welcome to tough love. We answer your questions about dating, breakups and everything in between. Our advisor is Blair Bravermandogsled racer and author of Welcome to the fucking ice cube. You have a question? Write to us at [email protected].
My friend is going on vacation with a guy she just met. It’s a terrible idea, isn’t it? I feel like I’m crazy because no one else in our group of friends cares. She says she wants to be spontaneous for once and deserves to have fun. Obviously no one is trying to stop her from having fun, but you’d think they’d go on a few dates first. This all sounds weird to me, but no one else cares. How do I know if I’m overreacting?
I would be remiss if I didn’t ask: are you worried about your friend’s safety? If you’re writing because you get goosebumps from this guy, then you should definitely have a serious conversation with her. She might choose to ignore you, but at least you will have registered your concern. And that makes a difference, because if she ends up getting a weird vibe from him later on, even if it’s subtle, your expression of concern might help her trust her instincts rather than push her feelings away and to explain them.
However, if you don’t feel your friend is in danger, I wonder why her decision bothers you so much. Do you think his feelings might be hurt? Is it shocking to see her try something so different from what she normally would or what you normally would? Is there a part of you that worries her new relationship will interfere with your friendship? If none of your other friends are involved, then this situation may reveal more about you than it does, and finding out exactly how you feel — and why — could be a chance for you to learn more. on yourself.
Your friend may have met the love of her life, and she knows it. And it’s just as possible that she’ll have a disastrous vacation and tell you all the awkward and hilarious details when she gets back. Most likely, his experience will be somewhere in the middle. But being spontaneous — and sometimes even making silly mistakes — is one of the great joys of adulthood, and it will come back to you with stories anyway. Encourage her, encourage her to have a good time, and be there for her when she returns. And no matter what, don’t say, “I told you so.
I’ve loved hiking all my life, and when I met my current girlfriend I taught her about it and we hiked together all the time. I still go there at least once a week, but she has now drifted into other interests and rarely joins me. I was disgusted at first when she stopped coming, but I know I can’t force her to be into anything, and at least she tried for a while.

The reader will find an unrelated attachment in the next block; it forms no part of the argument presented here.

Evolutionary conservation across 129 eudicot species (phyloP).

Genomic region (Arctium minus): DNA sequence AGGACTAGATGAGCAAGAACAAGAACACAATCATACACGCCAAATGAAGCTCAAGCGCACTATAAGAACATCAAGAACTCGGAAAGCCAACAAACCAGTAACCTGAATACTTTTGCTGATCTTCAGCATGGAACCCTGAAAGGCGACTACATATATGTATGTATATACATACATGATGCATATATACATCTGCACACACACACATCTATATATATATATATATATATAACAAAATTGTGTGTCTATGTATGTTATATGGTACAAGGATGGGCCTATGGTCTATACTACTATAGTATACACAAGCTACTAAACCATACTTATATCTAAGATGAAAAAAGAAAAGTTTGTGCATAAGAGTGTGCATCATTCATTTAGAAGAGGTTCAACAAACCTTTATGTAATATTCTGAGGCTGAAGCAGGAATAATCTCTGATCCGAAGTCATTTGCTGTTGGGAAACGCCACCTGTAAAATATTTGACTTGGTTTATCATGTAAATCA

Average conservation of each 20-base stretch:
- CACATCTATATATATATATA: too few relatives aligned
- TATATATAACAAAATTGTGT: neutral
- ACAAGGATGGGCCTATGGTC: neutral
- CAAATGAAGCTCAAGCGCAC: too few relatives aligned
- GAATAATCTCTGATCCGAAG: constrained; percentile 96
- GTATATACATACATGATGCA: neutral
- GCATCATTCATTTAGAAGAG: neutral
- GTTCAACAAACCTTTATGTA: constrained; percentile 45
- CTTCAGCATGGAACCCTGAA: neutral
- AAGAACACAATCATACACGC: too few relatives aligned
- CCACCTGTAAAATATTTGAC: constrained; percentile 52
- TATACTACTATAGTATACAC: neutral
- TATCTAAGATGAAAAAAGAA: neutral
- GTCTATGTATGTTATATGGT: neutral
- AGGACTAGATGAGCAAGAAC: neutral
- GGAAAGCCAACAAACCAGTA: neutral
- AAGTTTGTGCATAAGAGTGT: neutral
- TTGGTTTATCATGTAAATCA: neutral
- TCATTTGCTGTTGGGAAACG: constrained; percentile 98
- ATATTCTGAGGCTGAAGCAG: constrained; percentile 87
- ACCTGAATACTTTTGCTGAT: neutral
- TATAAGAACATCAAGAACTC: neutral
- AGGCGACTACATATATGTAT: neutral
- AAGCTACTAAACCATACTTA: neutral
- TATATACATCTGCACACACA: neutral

Now her best friend is from out of state and they are doing projects together. She’s excited because they rarely see each other. And guess where they go on the first day of the tour? Yes, you guessed it. Trek. My girlfriend said a little apologetic to me, but I just said have a good time and tried to be encouraging for the visit. However, I’m a bit sad that my girlfriend wants to hike with her friend and not me, even though she knows it’s something I love. I can’t help but worry that there’s something down there.
I think you got the reason here: your girlfriend and her friend rarely see each other. It’s not that she secretly wants to go hiking as long as it’s with someone else; it’s that she’s thrilled to see her friend and is probably happy to do just about anything in the short time they have together. In other words, she goes hiking with her friend for the same reason she used to do with you: when time with someone is new or scarce, then almost all activity with them is exciting, even if it’s not something you would normally enjoy.
You’re right to stay supportive and try not to talk about it when her friend visits. Emotions are running high right now, anyway, and your girlfriend’s mind is elsewhere. But when things have settled down and her friend is gone, it’s worth talking about. I think you will have the most success if you approach the conversation with a positive attitude; Instead of focusing on the irony that she’s going hiking with her friend but not you, talk about how you really enjoyed hiking together and ask her if there’s anything something you could do that would help him feel enthusiastic. Maybe her preferences were just different from yours – like you walk fast and she wants to take it slow, or you stop to experience nature along the way and she prefers to go fast and exercise. If she makes any suggestions, be open to trying them, even if it’s not the hike you normally would.
And if she says, “Hey, I went hiking last week because my friend was really into it, but it reminded me how much I hate it,” don’t insist. Ask her if there’s another way she’d like to spend some quality time together, then commit to making it fun. Preferences change over time, and so do people, but that doesn’t mean you can’t find an adventurous date you both love.